## Minkowski’s Lattice Point Theorem

We present a proof of a famous theorem of Hermann Minkowski which spawned a beautiful branch of number theory known as the Geometry of Numbers. This theorem gives a condition on the volume of a centrally symmetric convex body in $n$-dimensional Euclidean space to contain at least one lattice point except the trivial point $\Vec{0}$.

Definitions and Notations

Definition 1 In an $n$-dimensional vector space $V$ over the field $\mathbb{R}$, a lattice is a free abelian subgroup of $V$ of the following form

$\Gamma=v_1\mathbb{Z}+v_2\mathbb{Z}+\cdots+v_m\mathbb{Z}$

where $v_1,v_2,\ldots,v_m$ are linearly independent vectors in $V$. Then $\Gamma$ is a free abelian group of rank $m$. A lattice is said to be complete if $m=n$. Assuming $\Gamma$ to be complete, we define the fundamental mesh in $\Gamma$ with respect the the $v_i$ to be

$\displaystyle \Phi=\{x_1v_1+x_2v_2+\cdots+x_nv_n:x_i\in\mathbb{R},x_i\in[0,1),1\leq i\leq n\}$

The volume of the lattice $\Gamma$ is defined to be the volume of the fundamental mesh $\Phi$ denoted as $\mathrm{Vol}(\Phi)$, i.e. $\mathrm{Vol}(\Gamma)=\mathrm{Vol}(\Phi)$. There are a few equivalent expressions for this volume. One expression convenient for computations is given by the following relation

$\mathrm{Vol}(\Phi)=\sqrt{\det[\langle v_i,v_j\rangle]}$

where $\langle \cdot,\cdot\rangle$ is the usual inner-product (or a symmetric positive definite bilinear form) defined on the vector space $V$.

Definition 2 (Convex and Centrally Symmetric Body)

A subset $X$ of $V$ is said to be centrally symmetric if for any point $x\in X$ we have $-x\in X$, and the subset is convex if for any two distinct points $x,y$ in $X$ the line segment $\{tx+(1-t)y:t\in[0,1]\}$ is contained in $X$. For example, a ball is convex in $\mathbb{R}^3$ but a solid torus is not.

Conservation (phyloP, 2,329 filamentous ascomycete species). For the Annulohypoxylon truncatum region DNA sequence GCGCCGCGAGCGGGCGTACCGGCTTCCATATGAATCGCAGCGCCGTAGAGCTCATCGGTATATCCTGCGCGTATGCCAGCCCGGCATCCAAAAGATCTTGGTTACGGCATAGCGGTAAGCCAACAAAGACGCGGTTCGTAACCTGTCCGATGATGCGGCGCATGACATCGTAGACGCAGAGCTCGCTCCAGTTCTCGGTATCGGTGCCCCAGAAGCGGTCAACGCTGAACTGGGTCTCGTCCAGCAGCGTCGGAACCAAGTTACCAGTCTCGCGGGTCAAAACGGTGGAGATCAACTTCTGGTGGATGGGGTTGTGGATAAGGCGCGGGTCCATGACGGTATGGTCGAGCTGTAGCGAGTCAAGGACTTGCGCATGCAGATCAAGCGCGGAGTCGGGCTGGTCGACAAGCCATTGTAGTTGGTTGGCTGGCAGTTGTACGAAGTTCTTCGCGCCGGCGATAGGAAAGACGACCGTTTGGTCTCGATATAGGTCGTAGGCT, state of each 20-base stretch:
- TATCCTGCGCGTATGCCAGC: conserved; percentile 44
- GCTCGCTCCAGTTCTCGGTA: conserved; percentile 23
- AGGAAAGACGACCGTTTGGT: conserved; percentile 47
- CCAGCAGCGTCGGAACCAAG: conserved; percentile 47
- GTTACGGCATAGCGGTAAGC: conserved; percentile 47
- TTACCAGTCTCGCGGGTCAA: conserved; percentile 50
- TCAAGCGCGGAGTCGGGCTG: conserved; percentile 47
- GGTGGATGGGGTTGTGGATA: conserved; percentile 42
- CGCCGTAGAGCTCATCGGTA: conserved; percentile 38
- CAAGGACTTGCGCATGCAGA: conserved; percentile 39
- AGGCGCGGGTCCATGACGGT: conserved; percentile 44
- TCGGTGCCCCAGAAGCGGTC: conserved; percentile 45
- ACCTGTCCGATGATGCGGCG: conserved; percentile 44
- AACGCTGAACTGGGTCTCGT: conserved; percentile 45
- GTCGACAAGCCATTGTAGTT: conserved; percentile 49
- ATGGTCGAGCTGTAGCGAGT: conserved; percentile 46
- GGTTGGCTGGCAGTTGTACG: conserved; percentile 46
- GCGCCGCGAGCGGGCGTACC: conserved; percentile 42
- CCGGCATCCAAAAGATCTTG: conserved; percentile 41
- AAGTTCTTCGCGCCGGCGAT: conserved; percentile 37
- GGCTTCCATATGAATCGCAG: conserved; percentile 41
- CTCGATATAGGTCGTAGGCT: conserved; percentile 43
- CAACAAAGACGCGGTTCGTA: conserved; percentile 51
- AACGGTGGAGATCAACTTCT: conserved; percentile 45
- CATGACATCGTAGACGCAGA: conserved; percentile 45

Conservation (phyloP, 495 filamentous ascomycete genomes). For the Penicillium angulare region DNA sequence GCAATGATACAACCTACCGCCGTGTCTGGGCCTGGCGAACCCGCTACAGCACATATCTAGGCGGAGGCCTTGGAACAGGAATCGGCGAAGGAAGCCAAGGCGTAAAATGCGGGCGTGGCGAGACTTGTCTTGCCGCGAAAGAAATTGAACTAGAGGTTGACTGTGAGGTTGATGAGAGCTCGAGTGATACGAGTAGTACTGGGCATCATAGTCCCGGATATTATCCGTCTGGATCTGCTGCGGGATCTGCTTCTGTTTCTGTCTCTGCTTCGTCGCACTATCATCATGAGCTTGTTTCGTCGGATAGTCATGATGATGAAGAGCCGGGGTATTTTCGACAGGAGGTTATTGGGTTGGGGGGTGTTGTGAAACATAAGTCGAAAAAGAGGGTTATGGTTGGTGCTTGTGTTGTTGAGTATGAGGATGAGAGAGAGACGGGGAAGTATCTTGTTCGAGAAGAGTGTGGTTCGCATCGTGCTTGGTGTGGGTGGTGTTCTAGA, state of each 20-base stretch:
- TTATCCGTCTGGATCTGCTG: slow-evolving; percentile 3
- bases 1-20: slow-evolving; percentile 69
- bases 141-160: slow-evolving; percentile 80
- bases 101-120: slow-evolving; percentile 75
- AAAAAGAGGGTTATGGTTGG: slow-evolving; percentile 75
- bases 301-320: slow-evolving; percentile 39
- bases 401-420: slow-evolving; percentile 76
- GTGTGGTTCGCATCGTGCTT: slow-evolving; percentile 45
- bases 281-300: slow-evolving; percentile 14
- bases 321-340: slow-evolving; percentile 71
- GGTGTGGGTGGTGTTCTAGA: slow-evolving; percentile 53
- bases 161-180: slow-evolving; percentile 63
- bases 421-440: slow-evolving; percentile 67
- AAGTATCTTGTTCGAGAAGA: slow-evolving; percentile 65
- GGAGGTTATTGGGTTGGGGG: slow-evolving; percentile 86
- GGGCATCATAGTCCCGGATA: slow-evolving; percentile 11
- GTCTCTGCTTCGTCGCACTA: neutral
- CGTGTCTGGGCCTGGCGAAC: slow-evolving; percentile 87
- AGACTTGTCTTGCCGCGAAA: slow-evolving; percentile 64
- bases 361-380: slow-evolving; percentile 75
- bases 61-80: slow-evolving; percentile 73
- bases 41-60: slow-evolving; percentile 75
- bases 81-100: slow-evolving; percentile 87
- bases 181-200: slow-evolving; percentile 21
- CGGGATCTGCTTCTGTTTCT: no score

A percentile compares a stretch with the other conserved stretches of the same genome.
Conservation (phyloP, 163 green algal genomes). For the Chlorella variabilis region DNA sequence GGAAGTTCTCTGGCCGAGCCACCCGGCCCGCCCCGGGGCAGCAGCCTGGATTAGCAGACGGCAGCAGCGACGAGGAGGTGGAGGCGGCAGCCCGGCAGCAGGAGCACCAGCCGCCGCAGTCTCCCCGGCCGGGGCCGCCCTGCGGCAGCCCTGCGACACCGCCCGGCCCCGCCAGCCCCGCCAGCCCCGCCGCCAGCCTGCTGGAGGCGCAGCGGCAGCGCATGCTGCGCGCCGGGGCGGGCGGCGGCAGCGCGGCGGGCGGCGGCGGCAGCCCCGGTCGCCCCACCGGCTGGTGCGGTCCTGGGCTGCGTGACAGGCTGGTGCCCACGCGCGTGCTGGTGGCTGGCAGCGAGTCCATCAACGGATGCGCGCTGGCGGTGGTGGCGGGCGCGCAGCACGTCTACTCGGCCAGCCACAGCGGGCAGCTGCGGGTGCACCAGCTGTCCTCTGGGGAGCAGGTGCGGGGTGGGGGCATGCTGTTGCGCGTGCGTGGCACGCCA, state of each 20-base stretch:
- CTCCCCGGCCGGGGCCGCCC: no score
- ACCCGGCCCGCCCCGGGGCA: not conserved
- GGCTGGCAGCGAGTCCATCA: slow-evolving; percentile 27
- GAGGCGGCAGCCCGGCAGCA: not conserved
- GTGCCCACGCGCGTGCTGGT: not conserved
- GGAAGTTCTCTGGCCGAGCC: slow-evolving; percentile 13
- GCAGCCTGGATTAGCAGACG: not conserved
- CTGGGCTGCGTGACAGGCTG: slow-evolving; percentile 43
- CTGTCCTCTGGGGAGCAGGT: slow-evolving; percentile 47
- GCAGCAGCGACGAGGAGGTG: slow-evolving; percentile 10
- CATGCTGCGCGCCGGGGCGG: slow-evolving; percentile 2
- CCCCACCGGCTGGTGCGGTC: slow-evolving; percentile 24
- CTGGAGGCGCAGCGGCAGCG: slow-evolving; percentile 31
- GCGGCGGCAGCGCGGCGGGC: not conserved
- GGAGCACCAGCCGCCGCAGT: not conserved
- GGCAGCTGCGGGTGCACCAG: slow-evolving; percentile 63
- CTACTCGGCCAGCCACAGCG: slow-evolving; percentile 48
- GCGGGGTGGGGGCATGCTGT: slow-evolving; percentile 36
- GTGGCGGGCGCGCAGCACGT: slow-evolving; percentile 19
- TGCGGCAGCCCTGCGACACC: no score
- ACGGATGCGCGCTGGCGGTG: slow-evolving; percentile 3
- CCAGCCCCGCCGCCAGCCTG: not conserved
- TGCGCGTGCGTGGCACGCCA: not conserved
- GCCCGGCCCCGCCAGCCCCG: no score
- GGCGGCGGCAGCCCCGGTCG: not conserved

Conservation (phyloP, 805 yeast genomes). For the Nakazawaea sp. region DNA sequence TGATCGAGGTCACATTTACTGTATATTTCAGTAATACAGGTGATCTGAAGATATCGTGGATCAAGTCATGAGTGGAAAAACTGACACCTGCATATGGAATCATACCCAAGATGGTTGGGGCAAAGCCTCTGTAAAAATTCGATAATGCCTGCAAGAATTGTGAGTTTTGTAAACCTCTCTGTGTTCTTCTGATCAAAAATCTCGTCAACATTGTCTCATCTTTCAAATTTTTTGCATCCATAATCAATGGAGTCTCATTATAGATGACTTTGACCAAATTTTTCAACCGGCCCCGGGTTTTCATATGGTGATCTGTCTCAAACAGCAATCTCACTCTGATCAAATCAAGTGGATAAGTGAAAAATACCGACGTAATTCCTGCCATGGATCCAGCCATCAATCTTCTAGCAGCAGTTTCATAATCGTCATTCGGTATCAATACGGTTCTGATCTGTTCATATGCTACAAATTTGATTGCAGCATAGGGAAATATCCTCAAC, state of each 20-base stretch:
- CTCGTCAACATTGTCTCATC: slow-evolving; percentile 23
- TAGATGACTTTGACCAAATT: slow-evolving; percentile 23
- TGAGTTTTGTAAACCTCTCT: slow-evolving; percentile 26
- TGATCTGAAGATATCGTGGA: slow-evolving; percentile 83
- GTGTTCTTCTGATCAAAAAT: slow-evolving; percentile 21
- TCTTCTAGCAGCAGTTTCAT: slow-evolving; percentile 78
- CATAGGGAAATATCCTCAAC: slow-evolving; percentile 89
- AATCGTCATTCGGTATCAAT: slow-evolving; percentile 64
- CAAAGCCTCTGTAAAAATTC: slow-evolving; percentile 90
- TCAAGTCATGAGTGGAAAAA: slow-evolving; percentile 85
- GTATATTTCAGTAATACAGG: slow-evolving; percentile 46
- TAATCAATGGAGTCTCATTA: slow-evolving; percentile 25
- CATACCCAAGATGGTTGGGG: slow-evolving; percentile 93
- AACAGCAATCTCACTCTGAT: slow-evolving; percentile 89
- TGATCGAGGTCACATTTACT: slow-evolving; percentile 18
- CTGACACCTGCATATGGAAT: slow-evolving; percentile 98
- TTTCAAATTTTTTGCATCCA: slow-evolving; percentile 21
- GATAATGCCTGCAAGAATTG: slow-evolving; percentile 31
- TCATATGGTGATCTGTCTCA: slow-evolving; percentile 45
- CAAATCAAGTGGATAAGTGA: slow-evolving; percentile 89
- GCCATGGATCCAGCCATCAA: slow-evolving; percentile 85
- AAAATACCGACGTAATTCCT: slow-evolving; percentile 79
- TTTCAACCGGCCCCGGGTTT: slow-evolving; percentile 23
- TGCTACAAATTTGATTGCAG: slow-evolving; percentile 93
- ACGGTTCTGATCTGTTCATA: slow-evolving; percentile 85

Minkowski’s Lattice Point Theorem

Theorem: Let $V$ be an $n$-dimensional Euclidean vector space ($\mathbb{R}$-vector space) and $\Gamma$ be a complete lattice of $V$. Let $X$ be a centrally symmetric convex subset of $V$ such that

$\mathrm{Vol}(X)>2^n\mathrm{Vol}(\Gamma)$

Then $X$ contains at least one point other than $\vec{0}$ in $\Gamma$.

Proof: Consider the dilation $\frac{1}{2}X=\left\{\frac{1}{2}x:x\in X\right\}$. For any $\gamma\in \Gamma$, consider the translated sets $\frac{1}{2}X+\gamma$. We will show that there exist $\gamma_1,\gamma_2 \in \Gamma$ such that $\gamma_1\neq\gamma_2$ and

$\left(\frac{1}{2}X+\gamma_1\right)\cap\left(\frac{1}{2}X+\gamma_2\right)\neq\emptyset$

For the sake of contradiction, assume the sets $\frac{1}{2}X+\gamma,\gamma\in\Gamma$ are pairwise disjoint. Then the intersections $\Phi\cap\left(\frac{1}{2}X+\gamma\right),\gamma\in\Gamma$ are also disjoint for a fundamental mesh $\Phi$. This gives us the following inequality involving volumes

$\mathrm{Vol}(\Phi)\geq\sum_{\gamma\in \Gamma}\mathrm{Vol}\left(\Phi\cap(\frac{1}{2}X+\gamma)\right)$

We know that translation preserves volumes, so we consider the following translations

$\Phi\cap\left(\frac{1}{2}X+\gamma\right)\longrightarrow(\Phi-\gamma)\cap\frac{1}{2}X$

Hence for each $\gamma\in \Gamma,$ we have

$\mathrm{Vol}\left(\Phi\cap(\frac{1}{2}X+\gamma)\right)=\mathrm{Vol}\left((\Phi-\gamma)\cap\frac{1}{2}X\right)$

We claim that the $\Phi-\gamma$ cover $V$ as $\gamma$ varies over $\Gamma$. Let $x\in V$. Since $\{v_1,v_2,\ldots,v_n\}$ is a set of $n$ linearly independent vectors in $V$ and $\mathrm{dim}(V)=n$, it follows that $\{v_1,v_2,\ldots,v_n\}$ is a basis of $V$. Then $\exists$ $\lambda_1,\lambda_2,\ldots,\lambda_n\in\mathbb{R}$ such that $x=\sum_{i=1}^{n}\lambda_iv_i$. We know that every real number $r$ can be written as $r=\lfloor r\rfloor+\{r\}$ where $\lfloor r\rfloor\in\mathbb{Z}$ and $\{r\}\in[0,1)$. Then